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2-year-old girl's quick thinking might have saved her mom's life

Korin Miller
Writer
Photo: WREG Memphis

A woman in Tennessee is crediting her 2-year-old daughter with saving her life after a health scare.

Melissa Leach told Memphis news station WREG3 that her daughter, Emma Grace, sometimes sleeps in her room and, on those nights, Leach’s fiancé will sleep in Emma’s room. Two weeks ago, Emma slept in Leach’s room and acted quickly when her mom became sick.

Leach says she had been fighting off what she thought was a sinus infection and asthma symptoms at the time, and she woke up at 3 a.m. “coughing really bad.” Leach went to the bathroom to clear her throat and, when she turned to leave the bathroom, she passed out.

“I remember little bits and pieces,” Leach says. “I remember [Emma] jumping on my back kind of like you would ride a horsey, and I remember her saying, ‘Wake up, Mommy, wake up, Mommy.’” After that, Leach says she passed out again.

Her fiancé later told her that Emma ran into the room where he was sleeping and woke him up to tell him that something was wrong. So he called 911.

Leach was taken in an ambulance to a nearby hospital, where she stayed for four days. Doctors diagnosed her with pneumonia, severe bronchitis, and asthma. Leach was also told that swollen airways were cutting off her breathing, and that she could have died if Emma hadn’t intervened.

“God knew for whatever reason that he needed to wake [Emma] up,” said Leach, pointing out that her fiancé likely would have slept through the whole thing if he was sleeping in their room as usual.

Emma isn’t the only child to act quickly in an emergency. In 2017, a 4-year-old in Cleveland called 911 and said her mommy “needs help” after her mother had been having trouble breathing and became unresponsive. Police and paramedics eventually found the home and got the mom to a doctor. In a phone recording obtained by Fox 8 Cleveland, an officer can be heard saying, “You did a good job. Good job, OK. Really good.”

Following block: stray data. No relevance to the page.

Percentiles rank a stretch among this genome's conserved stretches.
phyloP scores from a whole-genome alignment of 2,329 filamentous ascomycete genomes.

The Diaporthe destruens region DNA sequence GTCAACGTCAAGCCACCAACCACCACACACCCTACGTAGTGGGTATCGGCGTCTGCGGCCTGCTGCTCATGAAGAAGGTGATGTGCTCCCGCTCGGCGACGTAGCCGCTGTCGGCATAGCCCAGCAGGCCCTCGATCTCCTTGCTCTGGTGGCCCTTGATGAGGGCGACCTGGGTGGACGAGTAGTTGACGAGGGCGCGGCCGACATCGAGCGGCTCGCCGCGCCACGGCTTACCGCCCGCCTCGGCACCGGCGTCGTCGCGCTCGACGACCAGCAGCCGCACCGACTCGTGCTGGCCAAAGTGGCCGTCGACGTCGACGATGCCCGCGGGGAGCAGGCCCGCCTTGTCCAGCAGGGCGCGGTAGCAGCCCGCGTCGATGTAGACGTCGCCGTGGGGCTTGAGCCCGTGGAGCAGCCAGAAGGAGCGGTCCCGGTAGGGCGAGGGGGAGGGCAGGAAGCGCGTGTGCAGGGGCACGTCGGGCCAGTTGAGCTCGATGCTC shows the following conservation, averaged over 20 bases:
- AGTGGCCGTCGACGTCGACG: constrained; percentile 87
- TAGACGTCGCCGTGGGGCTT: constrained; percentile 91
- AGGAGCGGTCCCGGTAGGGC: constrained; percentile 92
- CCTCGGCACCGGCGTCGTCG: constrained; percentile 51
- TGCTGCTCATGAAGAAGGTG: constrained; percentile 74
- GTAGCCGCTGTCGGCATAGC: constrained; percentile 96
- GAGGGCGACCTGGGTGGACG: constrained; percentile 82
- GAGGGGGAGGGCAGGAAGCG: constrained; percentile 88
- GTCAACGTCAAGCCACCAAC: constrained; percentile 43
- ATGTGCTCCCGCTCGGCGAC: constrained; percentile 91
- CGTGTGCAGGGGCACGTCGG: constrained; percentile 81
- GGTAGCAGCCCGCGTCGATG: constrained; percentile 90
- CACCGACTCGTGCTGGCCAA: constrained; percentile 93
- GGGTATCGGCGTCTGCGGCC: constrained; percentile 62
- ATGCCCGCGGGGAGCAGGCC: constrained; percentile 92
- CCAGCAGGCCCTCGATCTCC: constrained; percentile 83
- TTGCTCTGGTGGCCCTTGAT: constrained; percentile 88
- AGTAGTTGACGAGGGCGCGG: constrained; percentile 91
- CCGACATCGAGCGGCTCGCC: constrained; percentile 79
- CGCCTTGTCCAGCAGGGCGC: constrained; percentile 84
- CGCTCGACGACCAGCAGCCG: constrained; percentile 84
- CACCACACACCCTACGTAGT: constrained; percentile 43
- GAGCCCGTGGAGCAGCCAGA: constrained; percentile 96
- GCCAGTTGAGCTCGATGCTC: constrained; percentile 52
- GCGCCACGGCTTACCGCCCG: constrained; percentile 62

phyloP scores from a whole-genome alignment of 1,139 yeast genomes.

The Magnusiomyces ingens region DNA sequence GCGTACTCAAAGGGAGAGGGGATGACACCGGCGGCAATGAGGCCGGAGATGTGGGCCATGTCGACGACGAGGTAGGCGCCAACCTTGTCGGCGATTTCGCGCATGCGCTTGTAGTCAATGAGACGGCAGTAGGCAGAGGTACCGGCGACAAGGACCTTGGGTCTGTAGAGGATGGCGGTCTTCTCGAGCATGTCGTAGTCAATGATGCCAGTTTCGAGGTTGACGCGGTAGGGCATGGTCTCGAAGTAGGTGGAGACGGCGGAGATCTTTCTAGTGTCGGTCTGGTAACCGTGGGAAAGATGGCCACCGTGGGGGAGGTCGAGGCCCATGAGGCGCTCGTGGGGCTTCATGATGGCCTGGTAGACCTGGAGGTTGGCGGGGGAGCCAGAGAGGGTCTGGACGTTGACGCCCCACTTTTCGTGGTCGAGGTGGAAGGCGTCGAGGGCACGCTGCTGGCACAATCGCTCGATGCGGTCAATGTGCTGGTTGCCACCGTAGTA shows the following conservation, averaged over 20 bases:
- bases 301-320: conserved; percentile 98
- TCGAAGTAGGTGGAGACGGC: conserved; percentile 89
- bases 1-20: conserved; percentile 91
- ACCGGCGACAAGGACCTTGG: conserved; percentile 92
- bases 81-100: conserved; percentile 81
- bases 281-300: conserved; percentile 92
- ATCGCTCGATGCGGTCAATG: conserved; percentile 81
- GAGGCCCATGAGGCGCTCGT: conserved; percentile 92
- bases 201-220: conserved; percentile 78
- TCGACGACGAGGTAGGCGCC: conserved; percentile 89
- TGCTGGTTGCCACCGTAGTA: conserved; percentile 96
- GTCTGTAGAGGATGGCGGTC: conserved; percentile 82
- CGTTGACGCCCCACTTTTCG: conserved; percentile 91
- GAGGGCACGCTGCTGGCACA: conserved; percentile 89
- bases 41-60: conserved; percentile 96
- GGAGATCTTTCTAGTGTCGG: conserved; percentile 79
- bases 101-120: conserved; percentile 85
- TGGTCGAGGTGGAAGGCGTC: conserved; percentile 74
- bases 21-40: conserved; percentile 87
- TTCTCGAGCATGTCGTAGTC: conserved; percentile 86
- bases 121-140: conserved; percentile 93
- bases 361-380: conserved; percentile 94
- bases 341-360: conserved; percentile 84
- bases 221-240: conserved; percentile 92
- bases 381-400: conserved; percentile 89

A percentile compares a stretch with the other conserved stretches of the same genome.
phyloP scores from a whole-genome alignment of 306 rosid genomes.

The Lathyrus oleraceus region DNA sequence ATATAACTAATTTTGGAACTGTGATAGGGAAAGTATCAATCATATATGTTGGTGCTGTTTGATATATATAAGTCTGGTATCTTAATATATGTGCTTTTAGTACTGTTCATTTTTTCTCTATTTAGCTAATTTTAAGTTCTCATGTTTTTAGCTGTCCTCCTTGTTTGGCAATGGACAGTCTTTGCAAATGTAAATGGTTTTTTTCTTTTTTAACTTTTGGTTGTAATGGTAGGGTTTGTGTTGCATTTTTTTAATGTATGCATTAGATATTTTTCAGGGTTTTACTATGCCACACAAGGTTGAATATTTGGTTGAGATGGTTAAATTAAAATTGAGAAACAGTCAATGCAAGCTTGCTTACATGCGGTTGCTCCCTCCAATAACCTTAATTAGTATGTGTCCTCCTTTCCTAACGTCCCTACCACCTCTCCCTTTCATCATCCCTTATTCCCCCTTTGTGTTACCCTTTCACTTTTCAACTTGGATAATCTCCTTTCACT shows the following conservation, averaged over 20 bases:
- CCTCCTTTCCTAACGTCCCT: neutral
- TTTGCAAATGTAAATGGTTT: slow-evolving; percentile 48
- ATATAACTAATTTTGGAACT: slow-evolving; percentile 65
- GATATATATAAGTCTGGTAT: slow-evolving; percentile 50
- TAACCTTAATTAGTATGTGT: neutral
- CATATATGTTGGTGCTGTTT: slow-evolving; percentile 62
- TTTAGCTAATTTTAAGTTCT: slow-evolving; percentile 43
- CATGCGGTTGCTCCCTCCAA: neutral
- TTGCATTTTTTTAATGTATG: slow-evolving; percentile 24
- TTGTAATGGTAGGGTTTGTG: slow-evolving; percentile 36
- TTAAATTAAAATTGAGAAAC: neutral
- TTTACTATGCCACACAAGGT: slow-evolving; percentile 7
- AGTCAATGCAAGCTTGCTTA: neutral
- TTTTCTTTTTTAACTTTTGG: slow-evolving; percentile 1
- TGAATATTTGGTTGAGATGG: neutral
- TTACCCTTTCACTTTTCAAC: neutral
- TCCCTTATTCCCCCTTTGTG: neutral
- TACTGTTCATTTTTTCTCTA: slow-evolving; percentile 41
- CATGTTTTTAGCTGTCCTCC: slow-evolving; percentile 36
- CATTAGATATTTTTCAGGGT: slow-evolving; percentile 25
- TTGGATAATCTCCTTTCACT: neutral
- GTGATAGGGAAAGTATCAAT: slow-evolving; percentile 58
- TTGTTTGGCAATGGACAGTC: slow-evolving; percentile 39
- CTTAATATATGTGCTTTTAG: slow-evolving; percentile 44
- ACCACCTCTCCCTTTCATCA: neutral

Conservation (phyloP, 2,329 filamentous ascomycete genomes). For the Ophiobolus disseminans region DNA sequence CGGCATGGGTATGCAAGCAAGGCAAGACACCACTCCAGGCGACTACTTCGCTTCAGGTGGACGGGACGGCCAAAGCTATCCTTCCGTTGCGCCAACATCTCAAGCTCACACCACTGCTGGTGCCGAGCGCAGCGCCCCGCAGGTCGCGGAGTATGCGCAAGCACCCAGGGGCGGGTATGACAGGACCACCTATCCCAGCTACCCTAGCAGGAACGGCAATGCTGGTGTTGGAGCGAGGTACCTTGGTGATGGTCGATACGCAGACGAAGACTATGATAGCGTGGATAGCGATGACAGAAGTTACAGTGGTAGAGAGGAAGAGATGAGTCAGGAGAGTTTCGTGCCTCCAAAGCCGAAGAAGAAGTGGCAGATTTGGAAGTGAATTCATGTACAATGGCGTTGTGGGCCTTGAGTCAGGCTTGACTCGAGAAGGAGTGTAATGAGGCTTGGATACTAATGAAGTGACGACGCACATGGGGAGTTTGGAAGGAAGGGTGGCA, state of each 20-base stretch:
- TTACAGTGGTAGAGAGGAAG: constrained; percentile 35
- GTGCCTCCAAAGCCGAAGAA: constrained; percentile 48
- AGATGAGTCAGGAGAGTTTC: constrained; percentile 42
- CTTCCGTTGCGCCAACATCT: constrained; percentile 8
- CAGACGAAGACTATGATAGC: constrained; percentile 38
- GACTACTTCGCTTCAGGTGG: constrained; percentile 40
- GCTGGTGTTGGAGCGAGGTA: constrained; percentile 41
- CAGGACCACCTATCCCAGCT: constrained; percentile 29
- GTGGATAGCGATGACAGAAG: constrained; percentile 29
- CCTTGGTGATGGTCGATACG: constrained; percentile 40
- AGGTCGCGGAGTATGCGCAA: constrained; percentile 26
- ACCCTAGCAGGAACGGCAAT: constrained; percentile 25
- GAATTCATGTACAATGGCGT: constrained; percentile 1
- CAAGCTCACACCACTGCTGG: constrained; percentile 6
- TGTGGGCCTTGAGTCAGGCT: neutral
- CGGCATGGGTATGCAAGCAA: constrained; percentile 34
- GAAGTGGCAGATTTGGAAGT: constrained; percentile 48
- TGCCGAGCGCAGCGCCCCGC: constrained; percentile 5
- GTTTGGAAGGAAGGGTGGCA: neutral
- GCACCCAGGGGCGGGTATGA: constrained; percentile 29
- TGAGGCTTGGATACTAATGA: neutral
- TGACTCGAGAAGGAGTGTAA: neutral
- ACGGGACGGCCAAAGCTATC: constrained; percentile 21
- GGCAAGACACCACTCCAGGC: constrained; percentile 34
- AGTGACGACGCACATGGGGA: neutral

In 2015, 11-year-old James Dukes helped his mother deliver his baby brother with coaching from a 911 dispatcher when the baby arrived sooner than expected. “My son was brave. He didn’t shake. He didn’t budge. I was like, ‘Oh, my God! Somebody help me.’ He did a wonderful job, and I’m proud of him,” his mom, Kenyarda, told Atlanta’s AJC.com.

It’s important to talk to kids as early as the toddler years about how to get help if Mommy or Daddy is hurt or in trouble, Danelle Fisher, MD,  chair of  pediatrics at Providence Saint John’s Health Center in Santa Monica, Calif., tells Yahoo Lifestyle. You can talk them through finding another adult and show them how to dial 911 on the phone, she says. (Just make sure you leave your phone unlocked, or teach them how to unlock it.) And, given that kids tend to forget information pretty quickly, it’s a good idea to review this every three to six months, Fisher adds.

As for Leach, she says she’s “still in shock” over her health scare and her daughter’s quick thinking — and that she can’t wait to retell the story to Emma when she’s older.

 

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